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Golden Gate National Recreation Area

76,000 Acres Of Natural Beauty

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One Of The Largest Urban Parks In The World

Natural Beauty In California

Golden Gate National Recreation Area (GGNRA) is one of the largest urban national parks in the world. Established in 1972 to bring “parks to the people,” GGNRA’s nearly 76,000 acres of land and water extend north of the Golden Gate Bridge to Tomales Bay in Marin County and south to San Mateo County. The park has nearly 60 miles of bay and ocean shoreline. These lands represent one of the nation’s largest coastal preserves and attract 16 million visitors each year, making GGNRA one of the National Park Service’s most highly visited units.

One of the nation’s most highly visited National Park Service units, Golden Gate comprises numerous sites including the Marin Headlands, a Nike Missile Site, Fort Mason, Muir Woods National Monument, Fort Point National Historic Site, and the Presidio of San Francisco. Each has its own unique natural, cultural, and military history.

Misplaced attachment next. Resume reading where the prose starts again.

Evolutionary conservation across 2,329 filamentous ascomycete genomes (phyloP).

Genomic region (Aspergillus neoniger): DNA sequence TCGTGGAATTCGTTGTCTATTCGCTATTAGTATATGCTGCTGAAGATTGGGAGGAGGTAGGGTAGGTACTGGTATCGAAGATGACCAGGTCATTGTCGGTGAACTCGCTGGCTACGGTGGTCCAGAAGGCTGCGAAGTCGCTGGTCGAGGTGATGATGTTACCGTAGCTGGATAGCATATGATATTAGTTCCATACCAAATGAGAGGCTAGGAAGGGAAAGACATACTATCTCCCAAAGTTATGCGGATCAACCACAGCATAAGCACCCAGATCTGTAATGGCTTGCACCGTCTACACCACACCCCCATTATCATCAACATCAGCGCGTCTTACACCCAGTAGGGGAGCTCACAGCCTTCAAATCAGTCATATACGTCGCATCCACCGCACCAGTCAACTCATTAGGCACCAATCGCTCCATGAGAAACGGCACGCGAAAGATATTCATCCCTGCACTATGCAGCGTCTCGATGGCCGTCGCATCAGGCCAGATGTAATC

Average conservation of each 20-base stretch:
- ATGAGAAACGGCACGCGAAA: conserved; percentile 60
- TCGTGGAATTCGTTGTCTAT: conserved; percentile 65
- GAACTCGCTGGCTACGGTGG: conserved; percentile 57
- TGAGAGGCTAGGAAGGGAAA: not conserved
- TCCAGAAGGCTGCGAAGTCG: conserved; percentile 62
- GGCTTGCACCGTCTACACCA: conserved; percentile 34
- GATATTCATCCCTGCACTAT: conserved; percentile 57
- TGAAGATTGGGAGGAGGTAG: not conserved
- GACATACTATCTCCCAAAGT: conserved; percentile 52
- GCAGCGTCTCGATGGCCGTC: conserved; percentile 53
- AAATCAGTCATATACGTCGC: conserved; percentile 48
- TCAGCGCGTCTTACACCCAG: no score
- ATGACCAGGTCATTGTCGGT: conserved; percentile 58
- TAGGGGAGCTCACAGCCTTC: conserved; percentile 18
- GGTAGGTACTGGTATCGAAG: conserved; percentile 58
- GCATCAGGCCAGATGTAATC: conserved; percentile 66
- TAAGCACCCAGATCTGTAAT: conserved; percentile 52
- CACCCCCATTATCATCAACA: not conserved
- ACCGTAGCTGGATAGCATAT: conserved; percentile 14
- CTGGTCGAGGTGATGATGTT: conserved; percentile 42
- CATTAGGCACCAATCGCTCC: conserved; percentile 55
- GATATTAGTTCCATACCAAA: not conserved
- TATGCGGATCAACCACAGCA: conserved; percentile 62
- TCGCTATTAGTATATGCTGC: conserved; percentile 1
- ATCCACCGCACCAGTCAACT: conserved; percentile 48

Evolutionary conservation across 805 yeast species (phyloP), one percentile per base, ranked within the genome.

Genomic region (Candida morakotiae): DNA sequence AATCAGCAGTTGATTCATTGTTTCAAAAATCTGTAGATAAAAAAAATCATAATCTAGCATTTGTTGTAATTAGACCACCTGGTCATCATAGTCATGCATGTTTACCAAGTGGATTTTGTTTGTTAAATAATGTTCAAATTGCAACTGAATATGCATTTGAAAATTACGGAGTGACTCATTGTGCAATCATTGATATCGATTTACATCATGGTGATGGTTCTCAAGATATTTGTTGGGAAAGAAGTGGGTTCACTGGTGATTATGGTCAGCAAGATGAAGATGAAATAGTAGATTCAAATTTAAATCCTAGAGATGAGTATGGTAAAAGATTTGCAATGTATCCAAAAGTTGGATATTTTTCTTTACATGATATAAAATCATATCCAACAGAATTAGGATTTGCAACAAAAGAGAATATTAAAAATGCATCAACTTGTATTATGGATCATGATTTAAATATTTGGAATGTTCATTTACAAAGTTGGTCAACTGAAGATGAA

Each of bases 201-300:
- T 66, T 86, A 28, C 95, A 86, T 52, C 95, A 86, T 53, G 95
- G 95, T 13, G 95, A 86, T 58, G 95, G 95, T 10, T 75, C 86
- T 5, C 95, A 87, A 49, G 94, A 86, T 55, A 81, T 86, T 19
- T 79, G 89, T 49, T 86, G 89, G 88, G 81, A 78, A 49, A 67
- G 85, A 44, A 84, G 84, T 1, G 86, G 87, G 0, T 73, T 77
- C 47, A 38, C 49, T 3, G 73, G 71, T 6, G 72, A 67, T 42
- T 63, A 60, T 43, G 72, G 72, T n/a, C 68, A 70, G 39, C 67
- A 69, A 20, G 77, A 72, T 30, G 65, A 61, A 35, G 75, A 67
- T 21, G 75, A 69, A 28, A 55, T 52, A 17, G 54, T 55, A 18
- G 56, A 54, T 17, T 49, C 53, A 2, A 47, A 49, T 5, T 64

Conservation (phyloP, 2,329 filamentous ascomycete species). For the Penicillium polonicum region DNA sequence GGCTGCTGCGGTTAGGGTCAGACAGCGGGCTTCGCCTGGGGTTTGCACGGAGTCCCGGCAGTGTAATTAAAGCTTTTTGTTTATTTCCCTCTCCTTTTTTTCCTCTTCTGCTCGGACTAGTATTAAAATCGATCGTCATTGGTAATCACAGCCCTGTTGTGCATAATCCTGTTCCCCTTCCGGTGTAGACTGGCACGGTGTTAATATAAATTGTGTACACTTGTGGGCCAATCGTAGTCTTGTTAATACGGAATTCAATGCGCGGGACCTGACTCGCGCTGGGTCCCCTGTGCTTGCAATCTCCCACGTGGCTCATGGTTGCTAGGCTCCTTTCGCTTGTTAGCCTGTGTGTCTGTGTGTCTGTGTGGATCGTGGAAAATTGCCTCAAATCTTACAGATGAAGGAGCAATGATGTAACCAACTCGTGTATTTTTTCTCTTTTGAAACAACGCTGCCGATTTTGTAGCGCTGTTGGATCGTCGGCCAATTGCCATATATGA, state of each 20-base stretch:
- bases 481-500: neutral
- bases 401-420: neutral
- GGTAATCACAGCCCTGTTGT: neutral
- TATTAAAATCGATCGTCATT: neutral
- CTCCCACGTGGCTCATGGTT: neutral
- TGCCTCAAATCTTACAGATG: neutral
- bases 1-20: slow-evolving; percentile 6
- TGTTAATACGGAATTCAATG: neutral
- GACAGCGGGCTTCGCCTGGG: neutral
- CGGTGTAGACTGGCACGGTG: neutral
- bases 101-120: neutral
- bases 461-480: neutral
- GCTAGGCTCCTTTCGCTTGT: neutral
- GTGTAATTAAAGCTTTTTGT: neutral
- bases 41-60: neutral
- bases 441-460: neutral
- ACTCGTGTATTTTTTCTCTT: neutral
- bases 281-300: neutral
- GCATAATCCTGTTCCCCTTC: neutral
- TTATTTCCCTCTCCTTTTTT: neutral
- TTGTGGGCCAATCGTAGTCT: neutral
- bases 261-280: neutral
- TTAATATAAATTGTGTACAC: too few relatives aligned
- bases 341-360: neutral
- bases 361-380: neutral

Golden Gate National Recreation Area’s 75,398 acres of land and water extend north of the Golden Gate Bridge to Tomales Bay in Marin County and south to San Mateo County, encompassing 59 miles of bay and ocean shoreline. These lands represent one of the nation’s largest coastal preserves and attract 16 million visitors each year, making GGNRA one of the National Park Service’s most highly visited units.

Over the last forty years, public interest in Alcatraz Island has continued to grow. Each year, more than 1.7 million visitors travel to Alcatraz Island. Today, Alcatraz is being preserved for the enjoyment and understanding of future generations. Former prison buildings are being conserved and seismically upgraded, and additional areas of the Island are opened to the public as safety hazards are removed. Seabirds are returning in ever-greater numbers, and naturalists carefully follow the number of eggs laid during the 8-month long nesting season. Much of this work is carried out by dedicated Alcatraz “Volunteers In Parks” (VIPs) who lead guided walks, carry out bird census, help restore long-neglected gardens, and preserve historic structures around the Island. More work needs to be done, though, and the Park Service is always looking for additional volunteers and donors.

If you would like to help save Alcatraz, visit the National Park Service Volunteer section.

For more detailed information visit GGNRA or National Park Service.

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